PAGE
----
SALT LAKE CITY (AP) — The inclusion of two women among the people indicted in a polygamous food stamp fraud scheme marked a shift in how investigators have long targeted polygamous groups.
By including Kristal Meldrum Dutson, 55, and Ruth Peine Barlow, 45, it appears the investigation is moving away from the commonly held belief that women in the sect are victims who only follow the directions of male leaders, according to the Salt Lake Tribune (http://bit.ly/1oPQGz2 ).
"Historically, they were probably viewed as victims rather than active participants," said Georgia attorney Ken Driggs, who studies polygamy and the law, "though the way the statutes were drawn they were probably just as culpable as the male participants."
The indictments are in contrast to arguments state attorneys have made previously. In a lawsuit filed by the family for the reality show "Sister Wives," the Utah Attorney General's Office argued polygamy harms women and children by subjecting them to physical and financial neglect, taking the view that women are victims.
A total of 11 people have been accused of diverting at least $12 million worth of federal benefits by telling hundreds of members to buy things and give them to a church warehouse or using the food stamps in sect-owned stores without actually getting anything in return.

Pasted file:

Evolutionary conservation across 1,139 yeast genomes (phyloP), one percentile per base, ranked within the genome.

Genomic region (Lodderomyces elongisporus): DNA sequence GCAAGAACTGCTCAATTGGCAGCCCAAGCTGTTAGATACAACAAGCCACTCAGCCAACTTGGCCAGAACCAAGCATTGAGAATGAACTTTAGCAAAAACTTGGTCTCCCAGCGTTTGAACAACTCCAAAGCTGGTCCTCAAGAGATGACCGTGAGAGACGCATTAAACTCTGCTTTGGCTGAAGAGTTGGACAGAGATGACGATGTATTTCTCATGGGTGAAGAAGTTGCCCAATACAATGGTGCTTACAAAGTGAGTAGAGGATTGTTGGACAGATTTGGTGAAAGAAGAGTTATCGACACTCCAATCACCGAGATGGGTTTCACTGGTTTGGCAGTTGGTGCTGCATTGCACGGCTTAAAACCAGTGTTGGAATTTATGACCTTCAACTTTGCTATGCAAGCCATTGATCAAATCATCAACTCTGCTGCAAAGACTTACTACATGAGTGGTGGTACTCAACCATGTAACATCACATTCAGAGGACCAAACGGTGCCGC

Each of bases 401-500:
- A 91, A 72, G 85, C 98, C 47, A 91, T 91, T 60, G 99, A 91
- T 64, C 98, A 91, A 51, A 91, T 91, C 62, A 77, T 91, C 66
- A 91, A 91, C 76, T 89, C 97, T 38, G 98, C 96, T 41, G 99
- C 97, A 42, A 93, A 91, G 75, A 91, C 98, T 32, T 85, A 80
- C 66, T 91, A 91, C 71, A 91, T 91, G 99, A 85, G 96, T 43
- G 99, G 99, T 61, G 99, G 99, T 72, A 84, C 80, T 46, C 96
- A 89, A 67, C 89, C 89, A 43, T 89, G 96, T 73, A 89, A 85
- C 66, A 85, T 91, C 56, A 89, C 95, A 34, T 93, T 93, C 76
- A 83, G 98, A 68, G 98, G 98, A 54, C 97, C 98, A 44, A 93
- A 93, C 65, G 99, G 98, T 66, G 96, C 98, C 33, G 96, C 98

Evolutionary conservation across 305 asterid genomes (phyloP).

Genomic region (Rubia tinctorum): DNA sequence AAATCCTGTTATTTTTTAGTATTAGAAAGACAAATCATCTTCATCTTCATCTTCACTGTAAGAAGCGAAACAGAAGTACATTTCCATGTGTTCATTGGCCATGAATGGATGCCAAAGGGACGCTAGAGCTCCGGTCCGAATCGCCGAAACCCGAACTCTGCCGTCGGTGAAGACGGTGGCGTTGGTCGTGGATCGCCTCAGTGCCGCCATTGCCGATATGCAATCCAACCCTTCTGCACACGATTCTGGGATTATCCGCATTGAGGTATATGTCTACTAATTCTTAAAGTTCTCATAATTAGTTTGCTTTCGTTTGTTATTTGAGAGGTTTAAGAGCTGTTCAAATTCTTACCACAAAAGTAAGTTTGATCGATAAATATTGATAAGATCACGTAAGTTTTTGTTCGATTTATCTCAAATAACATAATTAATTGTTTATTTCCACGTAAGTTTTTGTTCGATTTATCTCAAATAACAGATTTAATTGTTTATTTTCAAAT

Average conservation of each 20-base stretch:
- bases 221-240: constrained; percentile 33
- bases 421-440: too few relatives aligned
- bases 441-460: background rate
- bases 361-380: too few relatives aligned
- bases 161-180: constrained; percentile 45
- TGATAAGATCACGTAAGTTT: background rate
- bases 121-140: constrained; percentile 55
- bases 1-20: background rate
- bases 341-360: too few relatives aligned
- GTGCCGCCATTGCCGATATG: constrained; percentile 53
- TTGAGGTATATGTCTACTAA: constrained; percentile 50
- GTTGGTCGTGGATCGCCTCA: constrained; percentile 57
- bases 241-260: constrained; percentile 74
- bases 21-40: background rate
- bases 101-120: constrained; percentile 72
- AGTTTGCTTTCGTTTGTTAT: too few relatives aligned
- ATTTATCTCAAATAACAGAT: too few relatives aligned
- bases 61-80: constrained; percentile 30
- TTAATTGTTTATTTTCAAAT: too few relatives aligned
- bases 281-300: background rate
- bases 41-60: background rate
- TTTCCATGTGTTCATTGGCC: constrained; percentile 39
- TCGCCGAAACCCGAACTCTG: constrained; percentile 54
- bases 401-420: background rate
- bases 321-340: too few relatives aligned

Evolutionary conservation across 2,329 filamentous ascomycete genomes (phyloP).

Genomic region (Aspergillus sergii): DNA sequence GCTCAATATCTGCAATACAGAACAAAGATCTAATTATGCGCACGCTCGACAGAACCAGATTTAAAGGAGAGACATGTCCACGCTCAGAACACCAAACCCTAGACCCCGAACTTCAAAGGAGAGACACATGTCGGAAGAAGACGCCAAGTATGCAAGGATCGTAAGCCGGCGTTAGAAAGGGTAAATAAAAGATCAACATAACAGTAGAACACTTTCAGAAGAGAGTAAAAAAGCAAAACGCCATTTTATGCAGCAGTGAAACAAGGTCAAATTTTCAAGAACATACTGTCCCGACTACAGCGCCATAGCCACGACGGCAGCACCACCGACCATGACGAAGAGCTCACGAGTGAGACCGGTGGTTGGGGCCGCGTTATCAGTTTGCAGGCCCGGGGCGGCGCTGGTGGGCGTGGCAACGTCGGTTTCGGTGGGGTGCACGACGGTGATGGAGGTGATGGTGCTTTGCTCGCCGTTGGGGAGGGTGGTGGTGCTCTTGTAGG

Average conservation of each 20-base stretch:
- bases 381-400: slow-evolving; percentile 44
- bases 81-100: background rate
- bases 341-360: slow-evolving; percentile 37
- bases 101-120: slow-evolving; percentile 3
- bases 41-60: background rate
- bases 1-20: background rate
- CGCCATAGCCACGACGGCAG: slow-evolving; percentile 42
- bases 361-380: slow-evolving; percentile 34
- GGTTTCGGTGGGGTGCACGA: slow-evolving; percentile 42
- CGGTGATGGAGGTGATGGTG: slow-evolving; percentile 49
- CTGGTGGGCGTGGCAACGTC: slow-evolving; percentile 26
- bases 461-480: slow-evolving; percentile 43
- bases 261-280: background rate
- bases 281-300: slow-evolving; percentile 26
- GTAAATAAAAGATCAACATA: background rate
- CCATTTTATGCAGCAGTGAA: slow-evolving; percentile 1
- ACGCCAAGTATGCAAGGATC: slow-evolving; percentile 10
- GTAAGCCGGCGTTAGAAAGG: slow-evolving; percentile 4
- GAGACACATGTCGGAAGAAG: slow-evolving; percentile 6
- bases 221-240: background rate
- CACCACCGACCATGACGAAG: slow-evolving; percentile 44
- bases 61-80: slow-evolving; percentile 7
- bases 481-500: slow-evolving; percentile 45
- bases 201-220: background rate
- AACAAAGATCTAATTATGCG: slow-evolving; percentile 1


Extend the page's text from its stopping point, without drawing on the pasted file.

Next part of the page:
Both women have pleaded not guilty.
Washington County Attorney Brock Belnap, who is designated as a federal prosecutor in the food-stamp case, said gender played no role in who was or was not indicted and instead the conversation focused on the role suspects appeared to play.
"We tried to take into account the relative position of the followers doing what they believed they were asked," Belnap said, "as opposed to the upper-level people who were instrumental in carrying it out."
Dutson, Barlow and their husbands operated stores in Colorado City, Arizona. According to court documents, the women are accused of participating in meetings where sect leaders directed members to misuse their food-stamp benefits.
Aric Cramer, an attorney for Kristal Dutson, said Dutson isn't responsible for the scheme.
"Knowing the culture, generally speaking, the men run the show and women are not placed in leadership positions," Cramer said. "I'm not commenting if that's good or bad. That's just kind of their religious belief system."
Information from: The Salt Lake Tribune, http://www.sltrib.com